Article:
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    $\begingroup$ pages.erau.edu/~ericksol/projects/gemini/chap09.html The electrical connections were made automatically when the physical docking latches engaged: "The rendezvous umbilical pads mate with the rendezvous umbilical lever assemblies on the docking cone, at the same time the latch hooks engage the latch receptacles. The main umbilical receptacle mates with its umbilical plug during the rigidizing sequence of the docking maneuver. The umbilical connection provides direct hard-line control of the target vehicle. This control includes simple switching and encoded commands." $\endgroup$ – Russell Borogove Mar 7 '16 at 4:24
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    $\begingroup$ Prior to docking, commands could be sent to the Agena encoded over the rendezvous radar as well! $\endgroup$ – Russell Borogove Mar 7 '16 at 4:26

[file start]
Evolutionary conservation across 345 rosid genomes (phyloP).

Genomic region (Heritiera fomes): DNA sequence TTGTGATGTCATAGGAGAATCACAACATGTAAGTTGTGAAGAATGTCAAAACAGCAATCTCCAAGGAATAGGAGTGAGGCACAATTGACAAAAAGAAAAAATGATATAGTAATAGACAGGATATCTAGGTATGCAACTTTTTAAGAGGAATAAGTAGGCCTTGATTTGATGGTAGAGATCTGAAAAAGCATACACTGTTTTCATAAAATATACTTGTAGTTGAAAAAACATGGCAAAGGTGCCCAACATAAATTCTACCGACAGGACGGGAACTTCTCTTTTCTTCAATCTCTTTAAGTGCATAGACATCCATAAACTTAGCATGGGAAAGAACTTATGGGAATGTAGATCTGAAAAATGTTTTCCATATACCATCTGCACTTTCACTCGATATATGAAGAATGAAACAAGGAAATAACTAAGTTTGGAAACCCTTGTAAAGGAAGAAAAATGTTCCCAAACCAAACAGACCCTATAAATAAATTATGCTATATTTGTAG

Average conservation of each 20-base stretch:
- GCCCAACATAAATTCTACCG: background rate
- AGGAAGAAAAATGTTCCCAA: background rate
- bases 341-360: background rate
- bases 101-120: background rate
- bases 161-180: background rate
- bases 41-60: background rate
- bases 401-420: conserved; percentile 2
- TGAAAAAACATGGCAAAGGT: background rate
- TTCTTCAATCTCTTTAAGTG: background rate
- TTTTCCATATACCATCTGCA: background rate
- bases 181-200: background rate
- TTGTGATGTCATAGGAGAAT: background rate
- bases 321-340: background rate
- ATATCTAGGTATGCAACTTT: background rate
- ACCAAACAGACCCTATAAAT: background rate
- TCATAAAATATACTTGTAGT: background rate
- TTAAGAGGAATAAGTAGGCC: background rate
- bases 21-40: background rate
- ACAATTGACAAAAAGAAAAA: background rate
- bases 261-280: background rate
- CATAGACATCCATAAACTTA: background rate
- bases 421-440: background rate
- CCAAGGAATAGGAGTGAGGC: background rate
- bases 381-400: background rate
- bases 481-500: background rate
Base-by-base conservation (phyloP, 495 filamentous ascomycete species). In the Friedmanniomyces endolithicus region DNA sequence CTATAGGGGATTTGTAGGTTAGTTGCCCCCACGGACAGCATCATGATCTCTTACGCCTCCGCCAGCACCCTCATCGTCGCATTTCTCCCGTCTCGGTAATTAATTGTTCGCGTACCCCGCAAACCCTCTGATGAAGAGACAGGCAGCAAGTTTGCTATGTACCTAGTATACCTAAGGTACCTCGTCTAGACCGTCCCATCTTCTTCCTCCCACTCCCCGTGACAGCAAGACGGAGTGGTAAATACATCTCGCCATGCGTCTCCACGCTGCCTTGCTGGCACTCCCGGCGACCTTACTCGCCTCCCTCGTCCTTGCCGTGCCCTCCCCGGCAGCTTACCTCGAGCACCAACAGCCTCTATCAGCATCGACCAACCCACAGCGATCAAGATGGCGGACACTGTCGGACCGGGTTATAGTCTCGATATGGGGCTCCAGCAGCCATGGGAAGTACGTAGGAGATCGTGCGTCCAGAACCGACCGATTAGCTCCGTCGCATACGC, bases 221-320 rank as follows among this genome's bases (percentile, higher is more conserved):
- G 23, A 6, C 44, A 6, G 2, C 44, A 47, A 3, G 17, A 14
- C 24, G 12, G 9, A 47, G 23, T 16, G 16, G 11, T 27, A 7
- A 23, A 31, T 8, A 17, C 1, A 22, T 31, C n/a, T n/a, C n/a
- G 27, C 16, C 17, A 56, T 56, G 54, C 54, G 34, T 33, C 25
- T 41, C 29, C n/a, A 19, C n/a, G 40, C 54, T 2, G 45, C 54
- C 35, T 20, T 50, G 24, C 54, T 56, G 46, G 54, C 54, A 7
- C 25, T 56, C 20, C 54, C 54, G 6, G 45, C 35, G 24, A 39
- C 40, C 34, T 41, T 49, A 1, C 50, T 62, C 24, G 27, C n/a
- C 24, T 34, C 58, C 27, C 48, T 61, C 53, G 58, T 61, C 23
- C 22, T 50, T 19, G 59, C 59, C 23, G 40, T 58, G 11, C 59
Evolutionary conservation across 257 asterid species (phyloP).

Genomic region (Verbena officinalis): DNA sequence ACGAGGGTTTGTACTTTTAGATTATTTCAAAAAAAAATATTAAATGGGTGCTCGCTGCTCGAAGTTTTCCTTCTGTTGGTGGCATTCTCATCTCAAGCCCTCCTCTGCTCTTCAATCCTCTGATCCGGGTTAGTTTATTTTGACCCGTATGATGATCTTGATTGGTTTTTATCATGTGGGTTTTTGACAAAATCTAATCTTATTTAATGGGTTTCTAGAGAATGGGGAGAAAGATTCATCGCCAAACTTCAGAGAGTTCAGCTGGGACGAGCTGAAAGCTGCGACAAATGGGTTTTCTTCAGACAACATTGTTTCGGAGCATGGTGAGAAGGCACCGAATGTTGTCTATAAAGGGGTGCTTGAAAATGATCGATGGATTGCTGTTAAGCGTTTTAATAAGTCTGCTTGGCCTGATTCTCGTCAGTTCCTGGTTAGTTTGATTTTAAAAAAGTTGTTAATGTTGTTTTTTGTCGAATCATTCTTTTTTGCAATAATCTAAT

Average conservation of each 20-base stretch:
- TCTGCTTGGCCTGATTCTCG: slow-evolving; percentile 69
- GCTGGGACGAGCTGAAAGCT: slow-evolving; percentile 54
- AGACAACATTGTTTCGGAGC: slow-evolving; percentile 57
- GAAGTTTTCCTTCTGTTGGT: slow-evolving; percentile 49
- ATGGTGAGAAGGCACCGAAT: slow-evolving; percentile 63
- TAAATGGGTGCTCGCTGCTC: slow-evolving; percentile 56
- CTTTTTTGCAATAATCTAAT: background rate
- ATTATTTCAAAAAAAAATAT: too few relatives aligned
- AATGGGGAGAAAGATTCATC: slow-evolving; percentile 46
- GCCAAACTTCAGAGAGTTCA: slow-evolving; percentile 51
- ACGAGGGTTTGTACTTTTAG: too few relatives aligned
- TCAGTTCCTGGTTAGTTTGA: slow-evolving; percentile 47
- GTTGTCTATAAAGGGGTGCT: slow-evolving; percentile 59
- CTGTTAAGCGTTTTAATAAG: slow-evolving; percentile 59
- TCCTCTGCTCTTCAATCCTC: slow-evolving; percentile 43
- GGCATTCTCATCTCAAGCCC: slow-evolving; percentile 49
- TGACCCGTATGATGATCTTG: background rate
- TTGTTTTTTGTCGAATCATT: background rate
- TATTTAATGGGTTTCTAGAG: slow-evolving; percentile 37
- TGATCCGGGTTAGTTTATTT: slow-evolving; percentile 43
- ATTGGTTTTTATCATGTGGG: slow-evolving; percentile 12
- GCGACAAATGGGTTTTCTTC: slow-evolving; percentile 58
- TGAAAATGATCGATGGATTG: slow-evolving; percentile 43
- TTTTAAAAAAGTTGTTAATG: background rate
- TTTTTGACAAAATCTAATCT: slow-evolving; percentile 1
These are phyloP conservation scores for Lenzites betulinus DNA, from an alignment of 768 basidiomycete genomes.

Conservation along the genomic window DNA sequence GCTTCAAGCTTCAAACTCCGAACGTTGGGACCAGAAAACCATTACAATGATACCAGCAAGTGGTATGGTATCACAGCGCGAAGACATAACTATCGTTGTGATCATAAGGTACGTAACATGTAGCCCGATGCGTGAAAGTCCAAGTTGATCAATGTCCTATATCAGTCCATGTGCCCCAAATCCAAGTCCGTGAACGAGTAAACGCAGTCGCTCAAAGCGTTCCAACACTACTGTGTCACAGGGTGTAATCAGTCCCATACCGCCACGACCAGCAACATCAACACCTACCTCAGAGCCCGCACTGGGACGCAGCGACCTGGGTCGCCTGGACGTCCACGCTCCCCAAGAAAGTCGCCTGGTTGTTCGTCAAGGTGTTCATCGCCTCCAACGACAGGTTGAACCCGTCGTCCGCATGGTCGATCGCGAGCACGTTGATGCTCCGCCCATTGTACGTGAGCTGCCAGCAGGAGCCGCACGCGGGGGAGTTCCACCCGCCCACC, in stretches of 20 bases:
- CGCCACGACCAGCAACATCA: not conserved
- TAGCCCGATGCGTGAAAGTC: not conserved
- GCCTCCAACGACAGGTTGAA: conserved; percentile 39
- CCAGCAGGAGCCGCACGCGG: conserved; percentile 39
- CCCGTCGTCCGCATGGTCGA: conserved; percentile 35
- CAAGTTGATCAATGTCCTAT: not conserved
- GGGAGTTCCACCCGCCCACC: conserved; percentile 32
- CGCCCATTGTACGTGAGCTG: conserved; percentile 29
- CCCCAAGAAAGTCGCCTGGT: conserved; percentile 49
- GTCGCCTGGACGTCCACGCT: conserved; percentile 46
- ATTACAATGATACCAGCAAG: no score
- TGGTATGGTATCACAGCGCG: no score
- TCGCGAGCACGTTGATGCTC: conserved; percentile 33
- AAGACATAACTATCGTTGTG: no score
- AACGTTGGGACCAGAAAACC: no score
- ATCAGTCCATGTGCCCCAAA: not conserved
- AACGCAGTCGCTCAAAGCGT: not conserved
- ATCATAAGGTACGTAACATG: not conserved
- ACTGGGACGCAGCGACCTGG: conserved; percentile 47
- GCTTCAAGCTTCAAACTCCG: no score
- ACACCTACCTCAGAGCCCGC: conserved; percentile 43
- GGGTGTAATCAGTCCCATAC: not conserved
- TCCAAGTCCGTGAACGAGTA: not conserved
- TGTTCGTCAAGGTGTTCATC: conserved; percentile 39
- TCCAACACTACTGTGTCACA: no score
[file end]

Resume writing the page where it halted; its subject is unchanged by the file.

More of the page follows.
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    $\begingroup$ And there's even some information on the digital command protocol! geminiguide.com/Systems/command.html $\endgroup$ – Russell Borogove Mar 7 '16 at 4:33
  • $\begingroup$ They are both really interesting resources. This bit "Command link control is used as a means of positioning the target vehicle in the desired attitude and orbital path, ..." really brings it home. I can imagine that being hard enough with a joystick controller let alone having to send commands in octal (fond, if slightly anxious memories!). $\endgroup$ – Puffin Mar 7 '16 at 12:06